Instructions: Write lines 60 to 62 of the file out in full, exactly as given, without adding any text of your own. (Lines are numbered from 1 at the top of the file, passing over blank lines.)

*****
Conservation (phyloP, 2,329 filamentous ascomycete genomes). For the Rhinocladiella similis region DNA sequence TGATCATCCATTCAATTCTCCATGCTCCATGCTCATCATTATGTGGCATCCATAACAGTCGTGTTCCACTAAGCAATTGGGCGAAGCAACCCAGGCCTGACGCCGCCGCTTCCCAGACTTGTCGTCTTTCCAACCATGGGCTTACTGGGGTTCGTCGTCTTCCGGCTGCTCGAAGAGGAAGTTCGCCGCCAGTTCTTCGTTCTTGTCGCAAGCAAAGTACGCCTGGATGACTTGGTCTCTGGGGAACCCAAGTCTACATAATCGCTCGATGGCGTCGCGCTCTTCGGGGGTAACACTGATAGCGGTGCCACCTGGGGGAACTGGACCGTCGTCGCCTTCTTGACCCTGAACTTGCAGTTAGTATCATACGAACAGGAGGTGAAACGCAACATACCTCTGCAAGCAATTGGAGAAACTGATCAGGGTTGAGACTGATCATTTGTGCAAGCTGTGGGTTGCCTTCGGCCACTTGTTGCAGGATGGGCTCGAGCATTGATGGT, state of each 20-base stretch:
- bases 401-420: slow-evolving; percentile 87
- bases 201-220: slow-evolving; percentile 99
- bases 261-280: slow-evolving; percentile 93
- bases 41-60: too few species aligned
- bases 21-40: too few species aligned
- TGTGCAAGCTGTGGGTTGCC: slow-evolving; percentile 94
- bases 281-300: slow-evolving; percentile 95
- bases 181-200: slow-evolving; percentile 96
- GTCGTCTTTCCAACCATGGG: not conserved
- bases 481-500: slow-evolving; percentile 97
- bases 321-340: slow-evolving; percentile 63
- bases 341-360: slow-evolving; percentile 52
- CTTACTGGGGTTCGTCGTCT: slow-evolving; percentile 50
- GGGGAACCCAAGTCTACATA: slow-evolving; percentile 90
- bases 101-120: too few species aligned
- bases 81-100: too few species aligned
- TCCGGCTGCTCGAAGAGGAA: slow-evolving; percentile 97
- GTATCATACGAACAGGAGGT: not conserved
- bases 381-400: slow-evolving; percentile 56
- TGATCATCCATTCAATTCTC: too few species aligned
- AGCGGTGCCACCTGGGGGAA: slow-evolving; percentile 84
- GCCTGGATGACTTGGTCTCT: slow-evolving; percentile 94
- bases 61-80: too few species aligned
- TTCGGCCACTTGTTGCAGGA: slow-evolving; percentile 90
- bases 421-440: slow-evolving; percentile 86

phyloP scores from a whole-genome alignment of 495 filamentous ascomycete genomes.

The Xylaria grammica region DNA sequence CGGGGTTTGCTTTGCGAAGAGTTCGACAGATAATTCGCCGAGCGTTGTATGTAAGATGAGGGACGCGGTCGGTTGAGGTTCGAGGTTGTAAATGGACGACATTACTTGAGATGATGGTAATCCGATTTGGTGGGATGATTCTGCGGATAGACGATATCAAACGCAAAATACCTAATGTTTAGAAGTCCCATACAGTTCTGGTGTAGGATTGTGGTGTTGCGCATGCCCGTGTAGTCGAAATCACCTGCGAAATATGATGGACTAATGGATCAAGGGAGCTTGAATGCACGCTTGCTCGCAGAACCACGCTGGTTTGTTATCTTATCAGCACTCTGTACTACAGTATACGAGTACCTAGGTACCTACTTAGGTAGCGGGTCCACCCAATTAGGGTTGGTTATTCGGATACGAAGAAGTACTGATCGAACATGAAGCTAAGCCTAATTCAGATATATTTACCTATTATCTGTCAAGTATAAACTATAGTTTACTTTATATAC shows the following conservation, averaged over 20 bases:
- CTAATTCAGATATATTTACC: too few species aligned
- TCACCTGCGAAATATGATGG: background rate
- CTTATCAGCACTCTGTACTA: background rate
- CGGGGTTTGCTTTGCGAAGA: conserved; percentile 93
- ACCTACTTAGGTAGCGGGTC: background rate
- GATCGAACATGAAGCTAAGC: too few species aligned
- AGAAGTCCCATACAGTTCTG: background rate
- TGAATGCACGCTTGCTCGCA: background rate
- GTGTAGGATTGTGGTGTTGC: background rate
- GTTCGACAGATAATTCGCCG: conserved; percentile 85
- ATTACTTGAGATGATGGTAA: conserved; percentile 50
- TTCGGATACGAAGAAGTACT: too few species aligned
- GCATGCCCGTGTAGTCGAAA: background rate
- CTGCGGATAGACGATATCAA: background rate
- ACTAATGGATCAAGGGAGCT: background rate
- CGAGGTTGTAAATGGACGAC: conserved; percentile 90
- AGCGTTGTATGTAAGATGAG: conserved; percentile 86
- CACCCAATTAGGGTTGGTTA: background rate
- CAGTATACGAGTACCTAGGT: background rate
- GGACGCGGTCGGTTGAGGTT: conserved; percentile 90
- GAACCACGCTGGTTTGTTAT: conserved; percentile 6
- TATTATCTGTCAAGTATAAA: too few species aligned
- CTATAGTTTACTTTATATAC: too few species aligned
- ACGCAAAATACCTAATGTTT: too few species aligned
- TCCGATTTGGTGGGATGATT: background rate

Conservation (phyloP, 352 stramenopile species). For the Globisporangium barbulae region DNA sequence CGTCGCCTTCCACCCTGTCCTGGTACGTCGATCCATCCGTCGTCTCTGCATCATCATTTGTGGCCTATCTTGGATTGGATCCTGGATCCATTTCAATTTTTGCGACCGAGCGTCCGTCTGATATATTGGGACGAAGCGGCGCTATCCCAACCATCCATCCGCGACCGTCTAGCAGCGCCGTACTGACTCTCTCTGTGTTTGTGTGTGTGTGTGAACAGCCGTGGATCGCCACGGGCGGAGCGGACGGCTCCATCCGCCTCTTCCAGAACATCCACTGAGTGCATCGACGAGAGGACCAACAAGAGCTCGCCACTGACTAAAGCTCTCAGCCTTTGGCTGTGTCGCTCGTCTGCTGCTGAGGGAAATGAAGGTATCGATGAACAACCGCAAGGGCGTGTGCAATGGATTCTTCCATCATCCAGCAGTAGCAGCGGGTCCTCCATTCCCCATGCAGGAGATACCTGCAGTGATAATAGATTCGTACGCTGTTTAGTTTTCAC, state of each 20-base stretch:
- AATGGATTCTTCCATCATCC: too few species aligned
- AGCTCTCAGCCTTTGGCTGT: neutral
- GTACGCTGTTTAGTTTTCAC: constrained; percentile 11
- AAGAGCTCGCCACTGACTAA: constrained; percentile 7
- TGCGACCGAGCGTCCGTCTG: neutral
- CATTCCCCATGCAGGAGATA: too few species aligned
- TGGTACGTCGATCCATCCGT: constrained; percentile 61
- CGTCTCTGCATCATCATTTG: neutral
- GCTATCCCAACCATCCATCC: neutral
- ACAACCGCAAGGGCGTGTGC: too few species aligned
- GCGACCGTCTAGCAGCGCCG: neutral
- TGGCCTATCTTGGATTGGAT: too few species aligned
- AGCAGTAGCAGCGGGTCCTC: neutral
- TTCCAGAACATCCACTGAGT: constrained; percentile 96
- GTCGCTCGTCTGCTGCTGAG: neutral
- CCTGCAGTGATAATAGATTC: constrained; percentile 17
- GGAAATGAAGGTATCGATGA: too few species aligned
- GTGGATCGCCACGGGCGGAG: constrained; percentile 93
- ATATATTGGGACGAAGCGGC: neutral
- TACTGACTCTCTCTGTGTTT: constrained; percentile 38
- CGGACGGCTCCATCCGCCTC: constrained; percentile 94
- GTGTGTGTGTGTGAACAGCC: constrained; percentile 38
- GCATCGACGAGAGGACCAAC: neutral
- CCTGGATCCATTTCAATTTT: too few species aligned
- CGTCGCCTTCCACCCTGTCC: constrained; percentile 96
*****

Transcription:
- CATTCCCCATGCAGGAGATA: too few species aligned
- TGGTACGTCGATCCATCCGT: constrained; percentile 61
- CGTCTCTGCATCATCATTTG: neutral